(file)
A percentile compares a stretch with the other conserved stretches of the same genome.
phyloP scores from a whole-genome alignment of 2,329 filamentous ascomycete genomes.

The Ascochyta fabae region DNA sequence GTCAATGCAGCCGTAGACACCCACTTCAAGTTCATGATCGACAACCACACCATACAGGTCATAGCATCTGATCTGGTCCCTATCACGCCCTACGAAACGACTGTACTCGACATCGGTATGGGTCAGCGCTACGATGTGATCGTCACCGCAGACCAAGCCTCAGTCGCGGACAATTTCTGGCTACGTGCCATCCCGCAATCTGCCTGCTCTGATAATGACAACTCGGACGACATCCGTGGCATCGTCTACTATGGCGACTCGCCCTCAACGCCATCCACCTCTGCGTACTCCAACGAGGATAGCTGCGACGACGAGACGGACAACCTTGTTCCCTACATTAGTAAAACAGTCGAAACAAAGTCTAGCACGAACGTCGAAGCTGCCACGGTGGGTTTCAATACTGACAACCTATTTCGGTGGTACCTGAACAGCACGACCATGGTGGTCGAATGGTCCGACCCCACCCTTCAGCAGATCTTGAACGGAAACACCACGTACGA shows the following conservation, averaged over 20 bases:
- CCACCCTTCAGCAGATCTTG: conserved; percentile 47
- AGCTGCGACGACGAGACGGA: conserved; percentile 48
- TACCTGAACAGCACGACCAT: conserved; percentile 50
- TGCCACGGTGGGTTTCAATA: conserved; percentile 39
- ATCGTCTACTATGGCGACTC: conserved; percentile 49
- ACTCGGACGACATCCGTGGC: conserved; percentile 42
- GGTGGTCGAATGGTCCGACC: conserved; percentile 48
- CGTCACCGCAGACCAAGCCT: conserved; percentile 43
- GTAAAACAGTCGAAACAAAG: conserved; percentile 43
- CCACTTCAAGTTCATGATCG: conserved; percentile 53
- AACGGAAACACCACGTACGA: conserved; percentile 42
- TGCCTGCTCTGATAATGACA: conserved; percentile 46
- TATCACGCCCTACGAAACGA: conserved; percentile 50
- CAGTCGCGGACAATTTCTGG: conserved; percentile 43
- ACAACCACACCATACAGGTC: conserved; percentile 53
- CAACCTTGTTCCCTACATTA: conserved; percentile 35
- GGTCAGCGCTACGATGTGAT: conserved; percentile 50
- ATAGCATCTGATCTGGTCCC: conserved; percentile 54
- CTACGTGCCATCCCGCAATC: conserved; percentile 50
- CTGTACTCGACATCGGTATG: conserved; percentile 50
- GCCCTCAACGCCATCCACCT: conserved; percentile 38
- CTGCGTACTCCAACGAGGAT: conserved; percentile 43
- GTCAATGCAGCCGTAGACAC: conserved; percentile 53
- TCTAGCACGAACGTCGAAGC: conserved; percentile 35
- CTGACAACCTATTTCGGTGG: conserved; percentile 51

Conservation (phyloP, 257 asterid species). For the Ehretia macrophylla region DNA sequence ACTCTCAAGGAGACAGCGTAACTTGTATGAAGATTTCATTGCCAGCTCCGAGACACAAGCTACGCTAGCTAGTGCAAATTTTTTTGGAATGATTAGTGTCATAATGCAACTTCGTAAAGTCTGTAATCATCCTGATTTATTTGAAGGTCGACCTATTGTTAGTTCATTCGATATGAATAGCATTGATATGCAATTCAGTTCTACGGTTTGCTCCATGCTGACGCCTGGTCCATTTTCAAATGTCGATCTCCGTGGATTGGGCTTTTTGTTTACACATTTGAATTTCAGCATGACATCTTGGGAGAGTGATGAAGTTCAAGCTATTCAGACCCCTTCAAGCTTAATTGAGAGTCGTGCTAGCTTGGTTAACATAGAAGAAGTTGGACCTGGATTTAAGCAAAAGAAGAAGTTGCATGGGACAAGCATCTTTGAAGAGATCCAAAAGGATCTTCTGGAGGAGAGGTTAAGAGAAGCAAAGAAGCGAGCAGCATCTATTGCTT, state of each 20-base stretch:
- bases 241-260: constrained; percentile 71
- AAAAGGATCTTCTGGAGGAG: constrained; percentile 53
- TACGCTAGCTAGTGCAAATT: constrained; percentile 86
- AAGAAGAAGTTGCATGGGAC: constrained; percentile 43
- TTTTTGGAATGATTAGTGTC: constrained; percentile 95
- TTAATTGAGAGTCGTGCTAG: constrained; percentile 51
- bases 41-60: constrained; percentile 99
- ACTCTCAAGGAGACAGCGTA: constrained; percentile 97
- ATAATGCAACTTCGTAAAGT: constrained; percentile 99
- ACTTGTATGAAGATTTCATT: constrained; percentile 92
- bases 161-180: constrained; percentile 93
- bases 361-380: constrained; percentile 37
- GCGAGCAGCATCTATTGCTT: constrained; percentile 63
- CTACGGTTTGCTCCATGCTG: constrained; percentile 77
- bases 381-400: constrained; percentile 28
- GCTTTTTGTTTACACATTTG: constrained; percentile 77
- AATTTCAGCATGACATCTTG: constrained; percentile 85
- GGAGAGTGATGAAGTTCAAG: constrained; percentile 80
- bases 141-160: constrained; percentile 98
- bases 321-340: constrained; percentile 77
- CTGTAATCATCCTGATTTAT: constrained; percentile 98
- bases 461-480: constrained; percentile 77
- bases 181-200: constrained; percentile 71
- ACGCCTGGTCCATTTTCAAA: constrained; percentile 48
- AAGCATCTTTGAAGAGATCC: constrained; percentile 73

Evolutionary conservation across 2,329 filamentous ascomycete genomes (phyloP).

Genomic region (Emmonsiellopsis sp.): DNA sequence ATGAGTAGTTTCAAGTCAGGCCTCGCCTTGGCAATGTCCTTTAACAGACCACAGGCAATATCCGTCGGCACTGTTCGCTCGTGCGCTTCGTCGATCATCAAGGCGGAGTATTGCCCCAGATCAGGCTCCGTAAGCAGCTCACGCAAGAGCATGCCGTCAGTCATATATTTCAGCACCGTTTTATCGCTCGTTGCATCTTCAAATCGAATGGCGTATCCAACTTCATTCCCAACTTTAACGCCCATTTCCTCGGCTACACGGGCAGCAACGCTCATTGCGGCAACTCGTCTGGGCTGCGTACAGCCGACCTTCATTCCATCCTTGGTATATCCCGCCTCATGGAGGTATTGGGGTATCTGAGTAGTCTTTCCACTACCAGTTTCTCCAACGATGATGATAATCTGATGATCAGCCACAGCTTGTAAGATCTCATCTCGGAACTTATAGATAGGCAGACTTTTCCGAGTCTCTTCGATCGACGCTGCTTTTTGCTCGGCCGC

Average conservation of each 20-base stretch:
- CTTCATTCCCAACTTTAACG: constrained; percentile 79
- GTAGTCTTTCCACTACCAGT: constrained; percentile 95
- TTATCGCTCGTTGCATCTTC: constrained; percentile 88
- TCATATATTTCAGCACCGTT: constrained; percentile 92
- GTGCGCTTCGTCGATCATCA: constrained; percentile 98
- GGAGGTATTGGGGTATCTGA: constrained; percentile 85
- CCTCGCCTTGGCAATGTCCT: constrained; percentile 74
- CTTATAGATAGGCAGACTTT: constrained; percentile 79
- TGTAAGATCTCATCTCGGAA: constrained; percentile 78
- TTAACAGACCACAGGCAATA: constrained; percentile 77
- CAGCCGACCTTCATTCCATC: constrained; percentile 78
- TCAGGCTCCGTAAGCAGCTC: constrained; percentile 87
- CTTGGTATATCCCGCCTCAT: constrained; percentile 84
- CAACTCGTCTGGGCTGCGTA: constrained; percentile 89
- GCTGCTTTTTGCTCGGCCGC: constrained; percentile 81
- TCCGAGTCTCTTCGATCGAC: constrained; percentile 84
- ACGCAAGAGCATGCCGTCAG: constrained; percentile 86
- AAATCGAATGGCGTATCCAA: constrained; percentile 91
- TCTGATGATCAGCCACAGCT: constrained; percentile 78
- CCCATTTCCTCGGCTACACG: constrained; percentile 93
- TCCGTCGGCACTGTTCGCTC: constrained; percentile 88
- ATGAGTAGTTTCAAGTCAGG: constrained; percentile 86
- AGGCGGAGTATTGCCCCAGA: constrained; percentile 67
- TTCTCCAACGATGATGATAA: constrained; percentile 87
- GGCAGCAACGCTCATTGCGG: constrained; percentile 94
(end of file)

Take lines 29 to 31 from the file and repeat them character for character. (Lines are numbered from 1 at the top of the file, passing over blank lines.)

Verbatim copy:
Conservation (phyloP, 257 asterid species). For the Ehretia macrophylla region DNA sequence ACTCTCAAGGAGACAGCGTAACTTGTATGAAGATTTCATTGCCAGCTCCGAGACACAAGCTACGCTAGCTAGTGCAAATTTTTTTGGAATGATTAGTGTCATAATGCAACTTCGTAAAGTCTGTAATCATCCTGATTTATTTGAAGGTCGACCTATTGTTAGTTCATTCGATATGAATAGCATTGATATGCAATTCAGTTCTACGGTTTGCTCCATGCTGACGCCTGGTCCATTTTCAAATGTCGATCTCCGTGGATTGGGCTTTTTGTTTACACATTTGAATTTCAGCATGACATCTTGGGAGAGTGATGAAGTTCAAGCTATTCAGACCCCTTCAAGCTTAATTGAGAGTCGTGCTAGCTTGGTTAACATAGAAGAAGTTGGACCTGGATTTAAGCAAAAGAAGAAGTTGCATGGGACAAGCATCTTTGAAGAGATCCAAAAGGATCTTCTGGAGGAGAGGTTAAGAGAAGCAAAGAAGCGAGCAGCATCTATTGCTT, state of each 20-base stretch:
- bases 241-260: constrained; percentile 71
- AAAAGGATCTTCTGGAGGAG: constrained; percentile 53